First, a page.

The herd rounded up in the misty twilight, and when they got near the village Mowgli saw lights, and heard the conches and bells in the temple blowing and banging. Half the village seemed to be waiting for him by the gate. "That is because I have killed Shere Khan," he said to himself. But a shower of stones whistled about his ears, and the villagers shouted: "Sorcerer! Wolf's brat! Jungle demon! Go away! Get hence quickly or the priest will turn thee into a wolf again. Shoot, Buldeo, shoot!"
The old Tower musket went off with a bang, and a young buffalo bellowed in pain.
"More sorcery!" shouted the villagers. "He can turn bullets. Buldeo, that was thy buffalo."
"Now what is this?" said Mowgli, bewildered, as the stones flew thicker.
"They are not unlike the Pack, these brothers of thine," said Akela, sitting down composedly. "It is in my head that, if bullets mean anything, they would cast thee out."
"Wolf! Wolf's cub! Go away!" shouted the priest, waving a sprig of the sacred tulsi plant.
"Again? Last time it was because I was a man. This time it is because I am a wolf. Let us go, Akela."
A woman—it was Messua—ran across to the herd, and cried: "Oh, my son, my son! They say thou art a sorcerer who can turn himself into a beast at will. I do not believe, but go away or they will kill thee. Buldeo says thou art a wizard, but I know thou hast avenged Nathoo's death."
"Come back, Messua!" shouted the crowd. "Come back, or we will stone thee."
Mowgli laughed a little short ugly laugh, for a stone had hit him in the mouth. "Run back, Messua. This is one of the foolish tales they tell under the big tree at dusk. I have at least paid for thy son's life. Farewell; and run quickly, for I shall send the herd in more swiftly than their brickbats. I am no wizard, Messua. Farewell!"
"Now, once more, Akela," he cried. "Bring the herd in."
The buffaloes were anxious enough to get to the village. They hardly needed Akela's yell, but charged through the gate like a whirlwind, scattering the crowd right and left.
"Keep count!" shouted Mowgli scornfully. "It may be that I have stolen one of them. Keep count, for I will do your herding no more. Fare you well, children of men, and thank Messua that I do not come in with my wolves and hunt you up and down your street."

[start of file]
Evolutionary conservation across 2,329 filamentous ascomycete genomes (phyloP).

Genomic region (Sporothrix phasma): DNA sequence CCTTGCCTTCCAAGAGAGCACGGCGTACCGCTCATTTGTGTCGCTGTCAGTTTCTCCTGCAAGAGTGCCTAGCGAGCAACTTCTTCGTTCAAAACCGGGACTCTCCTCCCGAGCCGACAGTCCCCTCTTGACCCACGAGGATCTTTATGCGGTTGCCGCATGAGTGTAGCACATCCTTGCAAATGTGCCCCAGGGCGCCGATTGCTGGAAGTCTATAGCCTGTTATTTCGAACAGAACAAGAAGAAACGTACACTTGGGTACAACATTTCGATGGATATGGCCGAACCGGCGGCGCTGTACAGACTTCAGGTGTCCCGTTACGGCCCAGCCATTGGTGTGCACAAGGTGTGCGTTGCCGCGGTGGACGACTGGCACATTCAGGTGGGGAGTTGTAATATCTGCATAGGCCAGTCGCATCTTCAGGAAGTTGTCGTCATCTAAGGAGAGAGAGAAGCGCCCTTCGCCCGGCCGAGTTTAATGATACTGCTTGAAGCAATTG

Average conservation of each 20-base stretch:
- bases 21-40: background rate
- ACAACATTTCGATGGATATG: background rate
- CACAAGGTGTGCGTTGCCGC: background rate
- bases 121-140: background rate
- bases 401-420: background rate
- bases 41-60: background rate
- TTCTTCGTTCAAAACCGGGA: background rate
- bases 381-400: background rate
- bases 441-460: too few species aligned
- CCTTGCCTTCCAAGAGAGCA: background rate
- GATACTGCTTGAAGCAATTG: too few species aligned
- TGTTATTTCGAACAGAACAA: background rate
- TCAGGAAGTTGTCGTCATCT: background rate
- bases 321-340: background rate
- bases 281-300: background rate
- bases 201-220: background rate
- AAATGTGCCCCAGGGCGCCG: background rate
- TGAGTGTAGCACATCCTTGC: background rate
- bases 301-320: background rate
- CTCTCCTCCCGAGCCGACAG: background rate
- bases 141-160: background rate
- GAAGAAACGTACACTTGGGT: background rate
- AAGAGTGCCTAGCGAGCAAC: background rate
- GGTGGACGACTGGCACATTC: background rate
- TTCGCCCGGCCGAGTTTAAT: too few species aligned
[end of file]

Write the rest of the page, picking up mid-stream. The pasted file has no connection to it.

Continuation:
He turned on his heel and walked away with the Lone Wolf, and as he looked up at the stars he felt happy. "No more sleeping in traps for me, Akela. Let us get Shere Khan's skin and go away. No, we will not hurt the village, for Messua was kind to me."
When the moon rose over the plain, making it look all milky, the horrified villagers saw Mowgli, with two wolves at his heels and a bundle on his head, trotting across at the steady wolf's trot that eats up the long miles like fire. Then they banged the temple bells and blew the conches louder than ever. And Messua cried, and Buldeo embroidered the story of his adventures in the jungle, till he ended by saying that Akela stood up on his hind legs and talked like a man.
The moon was just going down when Mowgli and the two wolves came to the hill of the Council Rock, and they stopped at Mother Wolf's cave.
"They have cast me out from the Man-Pack, Mother," shouted Mowgli, "but I come with the hide of Shere Khan to keep my word."
Mother Wolf walked stiffly from the cave with the cubs behind her, and her eyes glowed as she saw the skin.
"I told him on that day, when he crammed his head and shoulders into this cave, hunting for thy life, Little Frog—I told him that the hunter would be the hunted. It is well done."
"Little Brother, it is well done," said a deep voice in the thicket. "We were lonely in the jungle without thee," and Bagheera came running to Mowgli's bare feet. They clambered up the Council Rock together, and Mowgli spread the skin out on the flat stone where Akela used to sit, and pegged it down with four slivers of bamboo, and Akela lay down upon it, and called the old call to the Council, "Look—look well, O Wolves," exactly as he had called when Mowgli was first brought there.